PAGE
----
Seattle Police Chief John Diaz retiring
Chief John Diaz, who oversaw the Seattle Police Department for three tumultuous years, announced Monday he is stepping down. “This has been a profession that I truly believe in,” he said during a news conference. His retirement takes effect in May. Assistant Chief Jim Pugel will be interim chief, Mayor Mike McGinn said. Pugel has been with the department since 1983. Diaz, 55, was serving as interim chief when he was appointed chief by McGinn in June 2010. He replaced Gil Kerlikowske, who left Seattle to become drug czar in the Obama administration. Diaz has been under close scrutiny since the Department of Justice (DOJ) found in December 2011 that Seattle police officers had engaged in a pattern and practice of excessive force and displayed evidence of biased policing. The DOJ and the City of Seattle reached a settlement in July requiring the department to adopt sweeping reforms. Seattle Times, 4-8-13.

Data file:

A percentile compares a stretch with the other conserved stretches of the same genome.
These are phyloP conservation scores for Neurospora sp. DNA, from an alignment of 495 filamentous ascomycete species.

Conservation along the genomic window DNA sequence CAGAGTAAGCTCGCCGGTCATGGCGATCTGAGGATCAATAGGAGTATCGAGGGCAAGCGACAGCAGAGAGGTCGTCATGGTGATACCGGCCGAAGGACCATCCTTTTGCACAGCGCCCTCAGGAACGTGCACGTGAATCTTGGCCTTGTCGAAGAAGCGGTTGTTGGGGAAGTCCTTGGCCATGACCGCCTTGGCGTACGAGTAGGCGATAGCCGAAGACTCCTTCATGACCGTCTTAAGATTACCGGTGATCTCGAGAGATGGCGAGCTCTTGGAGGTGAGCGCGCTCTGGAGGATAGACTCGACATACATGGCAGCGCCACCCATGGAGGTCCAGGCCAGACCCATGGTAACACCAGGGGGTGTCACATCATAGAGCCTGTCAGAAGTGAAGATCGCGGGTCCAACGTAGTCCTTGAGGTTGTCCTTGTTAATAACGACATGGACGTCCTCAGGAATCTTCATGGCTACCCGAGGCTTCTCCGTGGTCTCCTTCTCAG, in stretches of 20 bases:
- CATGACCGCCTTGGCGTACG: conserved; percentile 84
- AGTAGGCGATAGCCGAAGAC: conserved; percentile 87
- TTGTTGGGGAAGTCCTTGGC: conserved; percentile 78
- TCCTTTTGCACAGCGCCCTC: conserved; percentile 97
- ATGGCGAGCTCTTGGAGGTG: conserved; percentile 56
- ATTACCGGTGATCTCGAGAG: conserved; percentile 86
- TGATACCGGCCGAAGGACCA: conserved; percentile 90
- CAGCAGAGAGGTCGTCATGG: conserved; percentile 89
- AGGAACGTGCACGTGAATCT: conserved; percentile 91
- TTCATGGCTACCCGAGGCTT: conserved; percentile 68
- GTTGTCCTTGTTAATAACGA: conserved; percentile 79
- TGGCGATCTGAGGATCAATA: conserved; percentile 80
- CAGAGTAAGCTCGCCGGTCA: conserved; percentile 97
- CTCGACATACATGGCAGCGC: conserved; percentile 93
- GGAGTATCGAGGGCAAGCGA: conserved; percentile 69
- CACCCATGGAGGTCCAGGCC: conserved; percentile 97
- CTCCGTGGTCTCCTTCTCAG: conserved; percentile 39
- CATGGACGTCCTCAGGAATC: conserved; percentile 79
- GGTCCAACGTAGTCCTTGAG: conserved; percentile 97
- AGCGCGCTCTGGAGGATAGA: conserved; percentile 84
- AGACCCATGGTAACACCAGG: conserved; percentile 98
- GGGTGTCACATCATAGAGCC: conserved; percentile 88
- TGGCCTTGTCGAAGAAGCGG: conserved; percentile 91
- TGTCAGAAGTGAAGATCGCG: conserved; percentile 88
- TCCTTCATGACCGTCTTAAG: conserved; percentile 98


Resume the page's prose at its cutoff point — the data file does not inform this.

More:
Roger Freeman battles Stage 4 colon cancer: ‘I’ve always been a fighter’
In the fight of his life, Rep. Roger Freeman (D-30) is playing to win. The state representative from Federal Way was recently diagnosed with stage 4 colon cancer. Doctors now have discovered that the cancer has spread to his liver and his lower lungs. Aside from a bronchial irritation last fall, Freeman had experienced no symptoms. That’s what made February’s diagnosis more shocking, he said, noting a lack of family history with cancer. The former Federal Way City Council member was elected to the state House of Representatives in November 2012. Federal Way Mirror, 4-6-13.